By: Austin Smith
The conventional wisdom that student loans are 100% non-dischargeable in bankruptcy is based on a fundamental misunderstanding of the legal system. In fact, this misconception completely ignores the difficulties and realities of litigation, and has at its core a prediction that debtors will lose 100% of the cases they file, and creditors will recover 100% of the money demanded. This is akin to wagering that the New York Yankees will win all 162 games they play next year by a score of 10-0. Yes, they are the Yankees. But no, they won’t win every game, let alone by 10 runs.
Because of the risks and expense of litigation, 99% of lawsuits end not in a dramatic trial but in a mutually acceptable truce. And that truce generally involves compromise on both sides depending on the merits and weakness of the given case. A good case can settle for as little as 25% of the total amount of student debt owed, whereas even a weaker case will settle for 75% of what is owed. So, instead of thinking of student loans as 100% non-dischargeable in bankruptcy, we should think of them as roughly 50% dischargeable in bankruptcy. That is, if you file for bankruptcy and seek to discharge your private student loans, you will very likely be able to wipe out at least 50% of the total value of the debt (and get into a reasonable payment plan while you’re at it.).
First, when you declare bankruptcy, the creditor bears the burden of proving the student loan falls within one of the enumerated exceptions to discharge. That is, the creditor needs to prove that its claimed damages are non-dischargeable under federal bankruptcy law. In order to do this, the creditor needs to prove you were a taxpayer when you borrowed the money, that the school you attended was Title IV accredited, that you borrowed within the “cost of attendance,” and that you were an eligible student under the Higher Education Act. This is extremely difficult and burdensome for the creditor to do, and gives an individual significant leverage.
Second, even if they are able to prove the debt is a non-dischargeable student loan, you get to try to prove repayment of the loans would constitute an “undue hardship.” Everyone will also tell you this is nearly impossible, but 47% of people who ignore the conventional wisdom and try this are successful. That does not mean you will be successful, what it means is that when the creditor is evaluating her chances at trial, she will know she only has a 53% chance of winning. Very few rational actors go to trial with those odds, especially when you consider the value of the debt she is trying to claim a legal right to collect.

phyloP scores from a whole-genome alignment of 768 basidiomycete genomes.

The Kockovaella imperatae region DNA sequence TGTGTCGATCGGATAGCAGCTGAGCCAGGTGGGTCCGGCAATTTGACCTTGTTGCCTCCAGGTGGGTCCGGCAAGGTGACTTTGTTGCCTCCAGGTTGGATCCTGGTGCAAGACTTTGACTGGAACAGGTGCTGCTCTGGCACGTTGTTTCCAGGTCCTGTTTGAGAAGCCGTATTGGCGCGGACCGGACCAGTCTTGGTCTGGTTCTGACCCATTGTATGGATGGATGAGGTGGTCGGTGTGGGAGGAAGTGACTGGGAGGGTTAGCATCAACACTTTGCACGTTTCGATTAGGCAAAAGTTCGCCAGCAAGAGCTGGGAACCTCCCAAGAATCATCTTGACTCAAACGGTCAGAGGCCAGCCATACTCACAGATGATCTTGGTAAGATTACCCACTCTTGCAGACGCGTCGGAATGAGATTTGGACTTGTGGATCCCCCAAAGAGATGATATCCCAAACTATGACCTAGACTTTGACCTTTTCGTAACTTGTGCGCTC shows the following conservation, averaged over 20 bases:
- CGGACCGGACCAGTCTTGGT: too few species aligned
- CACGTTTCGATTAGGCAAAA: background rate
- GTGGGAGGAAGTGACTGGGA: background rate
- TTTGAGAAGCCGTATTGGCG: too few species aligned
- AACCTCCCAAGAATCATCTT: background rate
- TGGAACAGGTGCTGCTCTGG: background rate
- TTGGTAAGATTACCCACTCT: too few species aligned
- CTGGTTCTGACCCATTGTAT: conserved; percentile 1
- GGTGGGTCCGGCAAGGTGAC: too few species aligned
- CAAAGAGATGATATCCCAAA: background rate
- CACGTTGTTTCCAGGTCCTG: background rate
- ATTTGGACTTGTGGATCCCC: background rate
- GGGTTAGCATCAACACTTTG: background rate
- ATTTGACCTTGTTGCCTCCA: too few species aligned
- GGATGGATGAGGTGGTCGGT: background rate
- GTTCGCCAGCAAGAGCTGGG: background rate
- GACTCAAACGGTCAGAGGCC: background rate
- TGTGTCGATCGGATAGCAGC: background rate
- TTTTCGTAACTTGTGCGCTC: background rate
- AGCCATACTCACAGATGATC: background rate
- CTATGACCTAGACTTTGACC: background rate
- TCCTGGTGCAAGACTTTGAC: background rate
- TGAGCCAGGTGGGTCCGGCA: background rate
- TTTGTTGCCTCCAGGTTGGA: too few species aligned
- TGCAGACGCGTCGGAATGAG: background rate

Third, your debt is basically worthless on the secondary market. The bank may be claiming you owe them $100,000, but if they tried to sell that debt to a third party, they’d only get around $10,000, and more likely much less (according to the FTC, defaulted debt is worth about 4 cents on the dollar). That’s the “free market” value of your defaulted debt. The point is: this debt is essentially worthless, and there is only so much time and energy the bank is willing to spend to win the right to recover what is essentially valueless debt.
More bankruptcy lawyers are not litigators and therefore all too often ignore these sources of leverage. But if you are one of the millions of persons struggling under the weight of private student debt, bankruptcy litigation may provide a realistic way forward. No, it probably won’t get rid of all of you private student debt, but if you play the game properly, you’re likely going to come out ahead—or at least less far behind than you are now, and when it comes to student loans, that’s a major victory.
For a free consultation with Austin Smith, please reach his staff at 888-FAIRMAX (324-7629), or email him at firstname.lastname@example.org.
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